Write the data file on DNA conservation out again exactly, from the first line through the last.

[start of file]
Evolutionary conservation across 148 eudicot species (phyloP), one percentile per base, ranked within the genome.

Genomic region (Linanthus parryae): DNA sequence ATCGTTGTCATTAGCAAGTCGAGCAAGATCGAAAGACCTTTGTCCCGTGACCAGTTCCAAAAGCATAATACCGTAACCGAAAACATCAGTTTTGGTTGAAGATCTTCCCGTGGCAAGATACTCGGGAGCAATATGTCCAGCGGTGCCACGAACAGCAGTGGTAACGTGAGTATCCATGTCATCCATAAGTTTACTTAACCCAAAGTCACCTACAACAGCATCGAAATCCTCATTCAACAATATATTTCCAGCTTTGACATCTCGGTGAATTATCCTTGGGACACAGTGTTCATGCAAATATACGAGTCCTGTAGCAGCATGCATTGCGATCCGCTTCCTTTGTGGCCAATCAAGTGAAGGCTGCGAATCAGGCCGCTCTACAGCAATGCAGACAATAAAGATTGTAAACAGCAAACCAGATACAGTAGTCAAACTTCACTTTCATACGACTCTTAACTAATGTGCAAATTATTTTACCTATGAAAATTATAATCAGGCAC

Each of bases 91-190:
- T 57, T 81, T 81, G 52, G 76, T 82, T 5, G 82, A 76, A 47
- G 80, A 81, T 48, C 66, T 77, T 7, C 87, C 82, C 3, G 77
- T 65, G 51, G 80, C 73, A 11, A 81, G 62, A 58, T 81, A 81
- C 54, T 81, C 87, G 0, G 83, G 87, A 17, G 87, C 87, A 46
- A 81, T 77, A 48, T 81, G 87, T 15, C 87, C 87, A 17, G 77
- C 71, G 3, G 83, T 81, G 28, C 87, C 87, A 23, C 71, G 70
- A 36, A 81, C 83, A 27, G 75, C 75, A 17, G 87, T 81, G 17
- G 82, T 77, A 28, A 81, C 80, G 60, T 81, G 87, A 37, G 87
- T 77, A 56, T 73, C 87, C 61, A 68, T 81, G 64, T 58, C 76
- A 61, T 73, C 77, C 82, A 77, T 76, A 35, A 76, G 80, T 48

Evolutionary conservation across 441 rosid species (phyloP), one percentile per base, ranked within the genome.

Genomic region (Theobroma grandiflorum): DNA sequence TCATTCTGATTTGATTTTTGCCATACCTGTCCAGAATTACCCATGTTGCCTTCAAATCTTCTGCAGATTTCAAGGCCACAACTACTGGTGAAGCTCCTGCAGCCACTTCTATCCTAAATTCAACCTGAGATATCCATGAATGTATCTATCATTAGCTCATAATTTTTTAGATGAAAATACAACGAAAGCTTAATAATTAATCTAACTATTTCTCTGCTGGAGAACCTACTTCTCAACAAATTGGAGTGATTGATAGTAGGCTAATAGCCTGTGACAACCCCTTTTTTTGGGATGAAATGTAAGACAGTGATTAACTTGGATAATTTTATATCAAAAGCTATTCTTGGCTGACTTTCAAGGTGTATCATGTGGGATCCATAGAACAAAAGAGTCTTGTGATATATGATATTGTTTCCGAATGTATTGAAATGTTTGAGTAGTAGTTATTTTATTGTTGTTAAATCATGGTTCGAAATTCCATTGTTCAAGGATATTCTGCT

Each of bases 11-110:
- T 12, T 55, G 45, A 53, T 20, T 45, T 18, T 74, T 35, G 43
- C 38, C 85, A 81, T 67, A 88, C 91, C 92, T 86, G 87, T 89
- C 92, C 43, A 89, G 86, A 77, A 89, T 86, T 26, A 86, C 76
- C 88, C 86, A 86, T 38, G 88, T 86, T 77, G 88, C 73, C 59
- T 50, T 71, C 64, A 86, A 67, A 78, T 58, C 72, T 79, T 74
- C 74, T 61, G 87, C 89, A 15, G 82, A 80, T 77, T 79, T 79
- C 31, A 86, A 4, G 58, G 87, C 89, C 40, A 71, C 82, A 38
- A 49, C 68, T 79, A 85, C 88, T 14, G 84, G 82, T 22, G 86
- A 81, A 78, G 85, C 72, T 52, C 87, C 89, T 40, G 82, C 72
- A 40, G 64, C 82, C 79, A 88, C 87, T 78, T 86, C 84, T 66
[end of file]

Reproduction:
Evolutionary conservation across 148 eudicot species (phyloP), one percentile per base, ranked within the genome.

Genomic region (Linanthus parryae): DNA sequence ATCGTTGTCATTAGCAAGTCGAGCAAGATCGAAAGACCTTTGTCCCGTGACCAGTTCCAAAAGCATAATACCGTAACCGAAAACATCAGTTTTGGTTGAAGATCTTCCCGTGGCAAGATACTCGGGAGCAATATGTCCAGCGGTGCCACGAACAGCAGTGGTAACGTGAGTATCCATGTCATCCATAAGTTTACTTAACCCAAAGTCACCTACAACAGCATCGAAATCCTCATTCAACAATATATTTCCAGCTTTGACATCTCGGTGAATTATCCTTGGGACACAGTGTTCATGCAAATATACGAGTCCTGTAGCAGCATGCATTGCGATCCGCTTCCTTTGTGGCCAATCAAGTGAAGGCTGCGAATCAGGCCGCTCTACAGCAATGCAGACAATAAAGATTGTAAACAGCAAACCAGATACAGTAGTCAAACTTCACTTTCATACGACTCTTAACTAATGTGCAAATTATTTTACCTATGAAAATTATAATCAGGCAC

Each of bases 91-190:
- T 57, T 81, T 81, G 52, G 76, T 82, T 5, G 82, A 76, A 47
- G 80, A 81, T 48, C 66, T 77, T 7, C 87, C 82, C 3, G 77
- T 65, G 51, G 80, C 73, A 11, A 81, G 62, A 58, T 81, A 81
- C 54, T 81, C 87, G 0, G 83, G 87, A 17, G 87, C 87, A 46
- A 81, T 77, A 48, T 81, G 87, T 15, C 87, C 87, A 17, G 77
- C 71, G 3, G 83, T 81, G 28, C 87, C 87, A 23, C 71, G 70
- A 36, A 81, C 83, A 27, G 75, C 75, A 17, G 87, T 81, G 17
- G 82, T 77, A 28, A 81, C 80, G 60, T 81, G 87, A 37, G 87
- T 77, A 56, T 73, C 87, C 61, A 68, T 81, G 64, T 58, C 76
- A 61, T 73, C 77, C 82, A 77, T 76, A 35, A 76, G 80, T 48

Evolutionary conservation across 441 rosid species (phyloP), one percentile per base, ranked within the genome.

Genomic region (Theobroma grandiflorum): DNA sequence TCATTCTGATTTGATTTTTGCCATACCTGTCCAGAATTACCCATGTTGCCTTCAAATCTTCTGCAGATTTCAAGGCCACAACTACTGGTGAAGCTCCTGCAGCCACTTCTATCCTAAATTCAACCTGAGATATCCATGAATGTATCTATCATTAGCTCATAATTTTTTAGATGAAAATACAACGAAAGCTTAATAATTAATCTAACTATTTCTCTGCTGGAGAACCTACTTCTCAACAAATTGGAGTGATTGATAGTAGGCTAATAGCCTGTGACAACCCCTTTTTTTGGGATGAAATGTAAGACAGTGATTAACTTGGATAATTTTATATCAAAAGCTATTCTTGGCTGACTTTCAAGGTGTATCATGTGGGATCCATAGAACAAAAGAGTCTTGTGATATATGATATTGTTTCCGAATGTATTGAAATGTTTGAGTAGTAGTTATTTTATTGTTGTTAAATCATGGTTCGAAATTCCATTGTTCAAGGATATTCTGCT

Each of bases 11-110:
- T 12, T 55, G 45, A 53, T 20, T 45, T 18, T 74, T 35, G 43
- C 38, C 85, A 81, T 67, A 88, C 91, C 92, T 86, G 87, T 89
- C 92, C 43, A 89, G 86, A 77, A 89, T 86, T 26, A 86, C 76
- C 88, C 86, A 86, T 38, G 88, T 86, T 77, G 88, C 73, C 59
- T 50, T 71, C 64, A 86, A 67, A 78, T 58, C 72, T 79, T 74
- C 74, T 61, G 87, C 89, A 15, G 82, A 80, T 77, T 79, T 79
- C 31, A 86, A 4, G 58, G 87, C 89, C 40, A 71, C 82, A 38
- A 49, C 68, T 79, A 85, C 88, T 14, G 84, G 82, T 22, G 86
- A 81, A 78, G 85, C 72, T 52, C 87, C 89, T 40, G 82, C 72
- A 40, G 64, C 82, C 79, A 88, C 87, T 78, T 86, C 84, T 66